Wednesday, February 17, 2010

Well it has been a while since I posted. I now have about 2,800 miles on my Triac who I have named Mack.
Mack is performing very well. I am driving him daily, and usually never get below 45% charge. I am going to try and get some video done and put on YouTube as soon as the weather gets better. Somehow video always looks better when it is not pouring down rain.

I have seen a lot of debate going on in the EV community on battery management systems, and I would like to put my comment out there. The biggest issue I have seen is over charging or over discharging. Lithium batteries will be damaged if you charge them to high, or drain them to far. The chargers I have seen appear to do a good job at charging without going to high. The big issue I see is with Battery management systems not allowing the voltage to drop below a certain voltage, and they are doing a bad job. And by bad job I do not mean they are damaging the battery. What they are doing is stopping or limiting the amount of power because of false readings.
Here is my understanding on lithium batteries. I am going to use Mack (my Triac) as an example, but it applies to all Battery management systems I have seen.
My cut off voltage is 2.5V per cell. That means if one of the 45 cells goes to 2.59V it will shut off to protect the batteries from being damaged. The battery can go below 2.59V under load as long as it is still above 2.59V at rest. When you are going up a hill drawing about 150-200 amps the voltage in the batteries will drop. I have seen it drop as much as .3V. If my voltage is at 2.9V, going up a hill could fool my BMS system into thinking my batteries are to low, and shut the car off, when in fact I have almost half a charge left. I have not run into this yet because I usually only drain my pack to 50%, and I do not have any hills at the end of my trip.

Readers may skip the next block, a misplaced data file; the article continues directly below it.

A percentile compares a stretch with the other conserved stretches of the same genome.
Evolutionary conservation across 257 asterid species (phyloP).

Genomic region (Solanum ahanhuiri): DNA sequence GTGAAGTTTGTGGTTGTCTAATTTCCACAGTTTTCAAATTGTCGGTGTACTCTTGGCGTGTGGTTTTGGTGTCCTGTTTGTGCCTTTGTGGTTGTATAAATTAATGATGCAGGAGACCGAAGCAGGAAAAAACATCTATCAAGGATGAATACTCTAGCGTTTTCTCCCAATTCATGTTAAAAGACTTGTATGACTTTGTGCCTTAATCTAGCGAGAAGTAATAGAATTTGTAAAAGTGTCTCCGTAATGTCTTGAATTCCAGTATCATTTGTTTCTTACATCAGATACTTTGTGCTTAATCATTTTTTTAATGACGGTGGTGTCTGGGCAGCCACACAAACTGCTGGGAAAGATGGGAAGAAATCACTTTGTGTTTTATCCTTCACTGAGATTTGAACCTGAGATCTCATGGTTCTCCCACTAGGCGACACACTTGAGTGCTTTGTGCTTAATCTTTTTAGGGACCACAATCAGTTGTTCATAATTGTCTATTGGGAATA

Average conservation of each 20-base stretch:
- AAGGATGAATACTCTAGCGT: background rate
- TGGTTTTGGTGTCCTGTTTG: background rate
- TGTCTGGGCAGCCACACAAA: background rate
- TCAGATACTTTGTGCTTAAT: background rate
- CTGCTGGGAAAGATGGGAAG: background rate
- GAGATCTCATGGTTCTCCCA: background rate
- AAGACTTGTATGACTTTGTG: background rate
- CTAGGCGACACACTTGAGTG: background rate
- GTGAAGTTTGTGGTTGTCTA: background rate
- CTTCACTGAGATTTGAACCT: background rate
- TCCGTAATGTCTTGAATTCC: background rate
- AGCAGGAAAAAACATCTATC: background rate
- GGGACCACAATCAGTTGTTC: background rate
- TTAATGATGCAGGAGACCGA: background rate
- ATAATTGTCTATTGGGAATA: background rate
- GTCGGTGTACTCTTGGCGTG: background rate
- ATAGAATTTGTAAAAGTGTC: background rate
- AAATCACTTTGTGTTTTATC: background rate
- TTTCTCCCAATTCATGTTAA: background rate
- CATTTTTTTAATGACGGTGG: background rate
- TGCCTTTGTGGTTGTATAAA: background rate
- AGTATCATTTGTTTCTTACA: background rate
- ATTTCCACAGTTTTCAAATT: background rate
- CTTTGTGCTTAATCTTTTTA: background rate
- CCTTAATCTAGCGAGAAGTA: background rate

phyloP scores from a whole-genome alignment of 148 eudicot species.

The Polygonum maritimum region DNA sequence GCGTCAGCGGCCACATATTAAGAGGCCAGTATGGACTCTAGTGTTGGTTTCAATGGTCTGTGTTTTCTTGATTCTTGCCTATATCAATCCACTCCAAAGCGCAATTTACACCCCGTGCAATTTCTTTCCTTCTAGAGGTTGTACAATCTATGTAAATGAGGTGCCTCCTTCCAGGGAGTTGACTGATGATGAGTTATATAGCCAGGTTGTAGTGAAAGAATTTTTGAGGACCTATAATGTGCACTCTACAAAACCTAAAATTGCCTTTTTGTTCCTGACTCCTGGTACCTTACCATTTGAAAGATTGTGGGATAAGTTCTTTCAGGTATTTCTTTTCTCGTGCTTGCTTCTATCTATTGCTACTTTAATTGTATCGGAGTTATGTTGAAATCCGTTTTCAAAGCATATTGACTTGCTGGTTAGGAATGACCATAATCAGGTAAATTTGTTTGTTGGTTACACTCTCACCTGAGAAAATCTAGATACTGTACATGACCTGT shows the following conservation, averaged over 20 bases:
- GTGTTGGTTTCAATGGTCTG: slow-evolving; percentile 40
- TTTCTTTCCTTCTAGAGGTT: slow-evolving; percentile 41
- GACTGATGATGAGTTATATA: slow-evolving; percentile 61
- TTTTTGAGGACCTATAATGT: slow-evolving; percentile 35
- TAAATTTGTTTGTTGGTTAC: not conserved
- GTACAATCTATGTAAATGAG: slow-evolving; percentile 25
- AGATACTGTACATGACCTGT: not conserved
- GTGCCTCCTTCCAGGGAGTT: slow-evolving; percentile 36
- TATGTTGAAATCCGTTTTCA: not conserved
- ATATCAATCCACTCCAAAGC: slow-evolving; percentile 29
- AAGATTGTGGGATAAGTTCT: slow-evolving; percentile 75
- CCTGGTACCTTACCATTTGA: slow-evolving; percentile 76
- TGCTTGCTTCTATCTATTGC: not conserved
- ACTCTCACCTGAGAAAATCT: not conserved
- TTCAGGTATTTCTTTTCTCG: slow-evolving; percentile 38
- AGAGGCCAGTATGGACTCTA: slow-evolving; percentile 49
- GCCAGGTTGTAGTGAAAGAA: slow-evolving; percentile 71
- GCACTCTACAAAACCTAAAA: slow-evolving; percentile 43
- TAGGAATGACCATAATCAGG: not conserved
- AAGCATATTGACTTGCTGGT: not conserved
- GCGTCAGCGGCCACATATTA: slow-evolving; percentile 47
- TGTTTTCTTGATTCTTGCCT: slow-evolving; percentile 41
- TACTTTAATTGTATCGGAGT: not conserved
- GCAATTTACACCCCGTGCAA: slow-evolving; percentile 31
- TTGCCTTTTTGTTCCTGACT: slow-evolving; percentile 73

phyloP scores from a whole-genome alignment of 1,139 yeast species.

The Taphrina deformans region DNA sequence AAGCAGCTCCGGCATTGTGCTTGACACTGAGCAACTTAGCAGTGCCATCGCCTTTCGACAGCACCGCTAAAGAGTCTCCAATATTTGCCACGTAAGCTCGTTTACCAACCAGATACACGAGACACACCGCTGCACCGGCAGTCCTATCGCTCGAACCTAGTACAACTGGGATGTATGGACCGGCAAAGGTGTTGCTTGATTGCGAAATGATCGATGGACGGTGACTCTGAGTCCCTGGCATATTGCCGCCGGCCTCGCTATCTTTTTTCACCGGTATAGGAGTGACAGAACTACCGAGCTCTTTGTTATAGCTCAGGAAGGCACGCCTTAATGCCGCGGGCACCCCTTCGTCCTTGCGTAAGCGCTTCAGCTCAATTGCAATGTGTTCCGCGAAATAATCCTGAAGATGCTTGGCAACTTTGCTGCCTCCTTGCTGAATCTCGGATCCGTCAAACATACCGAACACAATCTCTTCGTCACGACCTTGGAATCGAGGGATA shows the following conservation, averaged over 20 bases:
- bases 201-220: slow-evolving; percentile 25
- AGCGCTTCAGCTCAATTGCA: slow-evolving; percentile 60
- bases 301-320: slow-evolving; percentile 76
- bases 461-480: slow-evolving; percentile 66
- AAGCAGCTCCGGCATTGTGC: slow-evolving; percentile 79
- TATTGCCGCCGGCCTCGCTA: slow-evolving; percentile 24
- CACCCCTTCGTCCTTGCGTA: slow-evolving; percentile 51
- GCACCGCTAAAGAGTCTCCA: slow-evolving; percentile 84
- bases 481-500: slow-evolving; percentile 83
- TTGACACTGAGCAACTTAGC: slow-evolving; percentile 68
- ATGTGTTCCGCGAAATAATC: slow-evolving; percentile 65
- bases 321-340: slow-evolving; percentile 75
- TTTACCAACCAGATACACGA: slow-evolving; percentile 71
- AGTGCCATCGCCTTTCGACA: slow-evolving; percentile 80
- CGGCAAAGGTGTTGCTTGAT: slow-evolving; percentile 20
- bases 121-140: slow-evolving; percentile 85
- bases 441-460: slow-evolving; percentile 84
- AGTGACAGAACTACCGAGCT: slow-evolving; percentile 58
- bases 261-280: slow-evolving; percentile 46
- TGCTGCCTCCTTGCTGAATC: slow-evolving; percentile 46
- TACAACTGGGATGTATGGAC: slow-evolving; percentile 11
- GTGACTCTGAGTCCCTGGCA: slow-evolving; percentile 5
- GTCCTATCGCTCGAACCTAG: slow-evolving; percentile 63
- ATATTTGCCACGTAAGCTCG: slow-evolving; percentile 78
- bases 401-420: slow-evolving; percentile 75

There is my long winded two cents on BMS systems. I think they are great used as a visual aid, but I would much rather not have it making the decisions for me until it can do a better job. The big problem is the small range of voltage from full to empty. Mack is usually at 3.3V per cell when charged, and 2.5V when empty. That is only .8V difference.


  1. What battery chemistry does Triac use, and are you actually observing the voltage as you drive?

    If your batteries actually reach 2.9V at 50% discharge, then your batteries are very different from mine, and your BMS should be designed for your particular batteries.

    For LiFePO4 or LiFeYPO4 batteries, the at-rest voltage stays fairly constant until the battery is substantially drained. 2.9V at rest is very low, and at that level the BMS *should* err on the side of protecting the batteries. So, the BMS you describe would do a good job for that kind of battery.

  2. I am using LiFePo4 batteries. The batteries are not at 2.9V @ 50% SOC. The 2.9V was an example of what would happen if I was at that voltage, and needed to go up a hill. The point I was trying to make is that @ 2.9V my batteries are fine and not in danger of damage, even under load. The trick is how long can I be under load before the voltage @ rest drops to 2.5V.
    I always watch the voltage while I am driving to get a feel for how the batteries are doing. Not that that really tells me anything. The discharge curve is so flat it is not really a good gauge. It also tells me which battery is the highest, and lowest voltage, and at what voltage they are. That is good to know, because it will let you know if the Pac is getting out of balance. Mine has always been within .02-.03 volts of each other.
    My BMS does looks at the voltage under load, and treats it as if it was at rest. That is the problem. At rest, and under load are two very different things. I think a BMS system should be able to do the math of amount of load, and voltage drop. If I am drawing 100 Amps, the voltage will drop less than If I am drawing 200 Amps. I do not know if it is the same all the time, and could be accurate, but there should be some kind of adjustment made in the BMS to account for this.
    I am really anxious to see the results of the Nissan Leaf when it comes out, and how it deals with this. Everything I have read says that it gets 100 mile range, but it was done at an average speed of I think 19.6 miles an hour

    "And that 100-mile range is based on a driving cycle, devised by the Environmental Protection Agency, that consists of a pattern of starts and stops meant to replicate driving in Los Angeles, and that produces an average speed of 19.6 miles an hour. "

    Thanks for your comments :)